Puerto Rican singer Luis Fonsi not only turned out one of the biggest Spanish-language hits ever (39 weeks atop the Billboard Hot Latin Songs chart, first #1 predominantely in Spanish since 1996’s “Macarena”), but one of the biggest hits period. The song hit #1 in 47 countries, WK including 16 weeks at the summit in the United States. It became the first video on YouTube to reach three, and then four, billion views. WK

Goo Goo Dolls “Iris” (1998)

Inducted July 2019 as “Top 10 #1 Pop Songs of the Rock Era.”

Had it been eligible for the Billboard Hot 100, this song’s 18 weeks atop the airplay chart would have made it the biggest #1 pop song in the history of the Billboard charts.

Elton John “Candle in the Wind 1997 (Goodbye England’s Rose)” (1997)

Inducted July 2019 as “Top 10 #1 Pop Songs of the Rock Era.”

Lyricist Bernie Taupin wrote the original song in 1973 as a tribute to Marilyn Monroe. After Princess Diana was killed in a car crash in 1997, her friend Elton John proposed the idea of revising the lyrics as a eulogy. Elton performed it at her funeral for a worldwide audience of more than 2.5 billion people. BR1 The subsequent single release of the song became the U.K.’s biggest seller ever MG and sold 11 million in the U.S. Only Bing Crosby’s “White Christmas” has sold more.

Lil Nas X with Billy Ray Cyrus “Old Town Road” (2018)

Inducted July 2019 as “Top 10 #1 Pop Songs of the Rock Era.”

Lil Nas X released “Old Town Road” independently in 2018. After it went viral on social video sharing app TikTok, it was picked up by radio stations and initially made Billboard’s R&B and country charts. It was disqualified from the latter chart, provoking some cries of racism. In the wake of the controversy a remix featuring country singer Billy Ray Cyrus sent the song into overdrive. By the end of its run, it became the biggest #1 pop song in Billboard’s history with 19 weeks on top.

Maroon 5 with Cardi B “Girls Like You” (2017)

Inducted July 2019 as “Top 10 #1 Pop Songs of the Rock Era.”

Maroon 5’s fourth trip to the top of the Billboard Hot 100 tied Ed Sheeran’s “Shape of You” for the most weeks in the top 10 on that chart. It also spent 16 weeks atop the airplay chart and became the biggest hit in the history of the adult contemporary chart with 30 weeks at #1. The video, Vevo’s most-viewed of 2018, WK featured lead singer Adam Levine and a slew of female celebrities dancing and lip-syching around him.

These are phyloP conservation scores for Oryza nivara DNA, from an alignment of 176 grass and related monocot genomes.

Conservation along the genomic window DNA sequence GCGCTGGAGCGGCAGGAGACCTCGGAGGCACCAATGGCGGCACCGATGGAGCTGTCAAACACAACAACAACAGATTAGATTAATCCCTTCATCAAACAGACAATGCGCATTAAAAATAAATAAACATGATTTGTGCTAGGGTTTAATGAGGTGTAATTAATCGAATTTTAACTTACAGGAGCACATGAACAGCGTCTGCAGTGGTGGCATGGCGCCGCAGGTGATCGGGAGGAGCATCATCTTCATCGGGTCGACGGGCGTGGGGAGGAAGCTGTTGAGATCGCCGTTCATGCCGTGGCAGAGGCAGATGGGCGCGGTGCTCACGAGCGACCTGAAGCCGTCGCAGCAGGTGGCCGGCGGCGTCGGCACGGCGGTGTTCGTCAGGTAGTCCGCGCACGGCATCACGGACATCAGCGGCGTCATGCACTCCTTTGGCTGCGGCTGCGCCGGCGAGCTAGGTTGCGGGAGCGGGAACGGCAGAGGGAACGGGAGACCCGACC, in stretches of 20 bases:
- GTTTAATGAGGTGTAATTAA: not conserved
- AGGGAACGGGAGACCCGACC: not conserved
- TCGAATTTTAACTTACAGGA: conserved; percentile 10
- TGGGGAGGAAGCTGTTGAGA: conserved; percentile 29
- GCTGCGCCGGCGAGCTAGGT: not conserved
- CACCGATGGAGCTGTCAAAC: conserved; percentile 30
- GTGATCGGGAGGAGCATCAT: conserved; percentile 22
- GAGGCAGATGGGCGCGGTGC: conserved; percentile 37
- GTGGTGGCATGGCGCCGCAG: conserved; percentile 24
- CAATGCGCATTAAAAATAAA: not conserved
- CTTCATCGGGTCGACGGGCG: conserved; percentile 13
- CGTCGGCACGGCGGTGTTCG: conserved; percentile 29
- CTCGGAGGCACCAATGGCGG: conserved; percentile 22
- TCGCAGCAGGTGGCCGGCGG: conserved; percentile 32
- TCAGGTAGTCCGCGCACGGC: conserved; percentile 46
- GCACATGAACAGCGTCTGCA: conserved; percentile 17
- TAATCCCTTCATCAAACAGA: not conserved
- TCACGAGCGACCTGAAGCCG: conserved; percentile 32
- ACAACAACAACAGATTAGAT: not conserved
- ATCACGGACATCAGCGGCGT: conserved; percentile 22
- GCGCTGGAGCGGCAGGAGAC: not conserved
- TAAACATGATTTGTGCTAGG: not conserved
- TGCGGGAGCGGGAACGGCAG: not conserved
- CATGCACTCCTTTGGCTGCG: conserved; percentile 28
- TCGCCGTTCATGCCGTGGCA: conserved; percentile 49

No Doubt “Don’t Speak” (1995)

Inducted July 2019 as “Top 10 #1 Pop Songs of the Rock Era.”

It’s one of the biggest #1 pop songs in history thanks to 16 weeks atop the radio airplay chart, but it never hit the Billboard Hot 100 because it was never given an official single release. It propelled the band into the spotlight and its parent album, Tragic Kingdom spent nine weeks atop the Billboard album chart.

Mark Ronson with Bruno Mars “Uptown Funk!” (2014)

Inducted July 2019 as “Top 10 #1 Pop Songs of the Rock Era.”

Mark Ronson had produced hits such as Bruno Mars’ #1 “Locked Out of Heaven” and Amy Winehouse’s top-ten “Rehab,” but had never hit the Billboard Hot 100 as a solo artist. “Uptown Funk,” featuring Mars on vocals, wasn’t just the hit of Ronson’s career, but one of the biggest #1 hits of all-time. It set the record for most streaks in a week (15 million) WK and was one of only four to top the Hot 100 and the UK charts for at least seven weeks.

Friday, October 11, 2019

The Top 100 Rap/Hip-Hop Songs of All Time

Originally posted 6/8/2011; updated 10/11/2019.

This list was created by aggregating more than 40 best-of lists focused on rap and hip-hop songs. Also factored in were sales, chart performance, video and audio streaming, and overall status in Dave’s Music Database. To make this list, songs had to appear on at least 7 of the lists and appear in the top 20% of Dave’s Music Database. Here are the results:

1. The Message…Grandmaster Flash & the Furious Five (1982)
2. Nuthin’ But a “G” Thang…Dr. Dre with Snoop Doggy Dogg (1993)
3. Lose Yourself…Eminem (2002)
4. Rapper’s Delight…The Sugarhill Gang (1979)
5. In Da Club…50 Cent (2002)
6. Gangsta’s Paradise…Coolio with L.V. (1995)
7. It Was a Good Day…Ice Cube (1993)
8. Fight the Power…Public Enemy (1989)
9. Stan…Eminem with Dido (2000)
10. Tha Crossroads…Bone Thugs-N-Harmony (1996)

11. Juicy…The Notorious B.I.G. (1994)
12. Planet Rock…Afrika Bambaataa & the Soul Sonic Force (1982)
13. Straight Outta Compton…N.W.A. (1989)
14. C.R.E.A.M….Wu-Tang Clan (1994)
15. Dear Mama…2pac (1993)
16. They Reminisce Over You (T.R.O.Y.)…Pete Rock & C.L. Smooth (1992)
17. Mind Playing Tricks on Me…Geto Boys (1991)
18. Ms. Jackson…OutKast (2000)